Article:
The National Center for Restorative Justice defines the practice of RJ as “a relational approach to conflict.” Big Picture schools are relational spaces that help students to develop the skills to engage with conflict when it occurs. For most of these inmates, their formal education did not include work on ways to deal with conflict and themselves in an empathetic way. Schools, traditionally, ask very little of students as far as developing agency, choosing instead to emphasize compliance.
When a person causes harm, should it be the end of their life? The prison industrial complex often answers “yes,” while restorative justice would answer “no.” A harmful act should be regarded as an important moment for self-reflection, deep learning and a serious commitment to repairing the harm caused to others.
The activism that the Concerned Lifers Organization continues to do for the community, even while behind bars, is a testament to this belief in accountability and agency in the face of conflict. I am grateful for their insights and proud to support a model of education that helps to foster strong learning communities that work collaboratively with students to keep them safe and, hopefully, out of the criminal justice system.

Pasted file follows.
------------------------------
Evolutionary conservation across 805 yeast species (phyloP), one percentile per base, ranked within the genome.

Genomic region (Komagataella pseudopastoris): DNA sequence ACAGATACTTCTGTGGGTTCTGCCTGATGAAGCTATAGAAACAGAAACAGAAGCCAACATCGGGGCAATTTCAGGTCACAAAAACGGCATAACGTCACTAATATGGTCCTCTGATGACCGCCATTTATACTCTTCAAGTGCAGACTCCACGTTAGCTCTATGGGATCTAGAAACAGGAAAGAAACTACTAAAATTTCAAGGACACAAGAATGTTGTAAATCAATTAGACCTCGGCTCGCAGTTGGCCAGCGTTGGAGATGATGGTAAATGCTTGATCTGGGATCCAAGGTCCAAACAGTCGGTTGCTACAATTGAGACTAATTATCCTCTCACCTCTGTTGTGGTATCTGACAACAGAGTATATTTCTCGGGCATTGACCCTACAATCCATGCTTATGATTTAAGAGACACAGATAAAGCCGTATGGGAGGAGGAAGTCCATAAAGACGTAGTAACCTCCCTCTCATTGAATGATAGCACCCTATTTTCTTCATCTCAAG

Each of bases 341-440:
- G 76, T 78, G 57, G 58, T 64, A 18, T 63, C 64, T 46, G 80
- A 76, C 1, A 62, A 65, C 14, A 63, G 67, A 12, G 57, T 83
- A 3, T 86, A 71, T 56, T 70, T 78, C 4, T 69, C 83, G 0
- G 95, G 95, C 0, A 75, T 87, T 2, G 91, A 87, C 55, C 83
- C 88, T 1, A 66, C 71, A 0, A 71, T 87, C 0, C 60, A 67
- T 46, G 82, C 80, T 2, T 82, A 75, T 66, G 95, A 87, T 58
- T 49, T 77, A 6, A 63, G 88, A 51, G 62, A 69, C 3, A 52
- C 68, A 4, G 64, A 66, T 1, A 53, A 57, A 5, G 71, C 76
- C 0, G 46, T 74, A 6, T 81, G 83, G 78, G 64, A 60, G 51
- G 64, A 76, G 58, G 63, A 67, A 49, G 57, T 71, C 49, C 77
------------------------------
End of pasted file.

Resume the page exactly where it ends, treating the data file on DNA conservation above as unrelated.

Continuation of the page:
David Levine has worked as an educator at public high schools in Brooklyn and Seattle, and as a restorative justice dean in the Bronx. He is currently a course facilitator at the National Center for Restorative Justice, an organization that provides training for those looking to change their relationship to conflict. Contact him at email@example.com.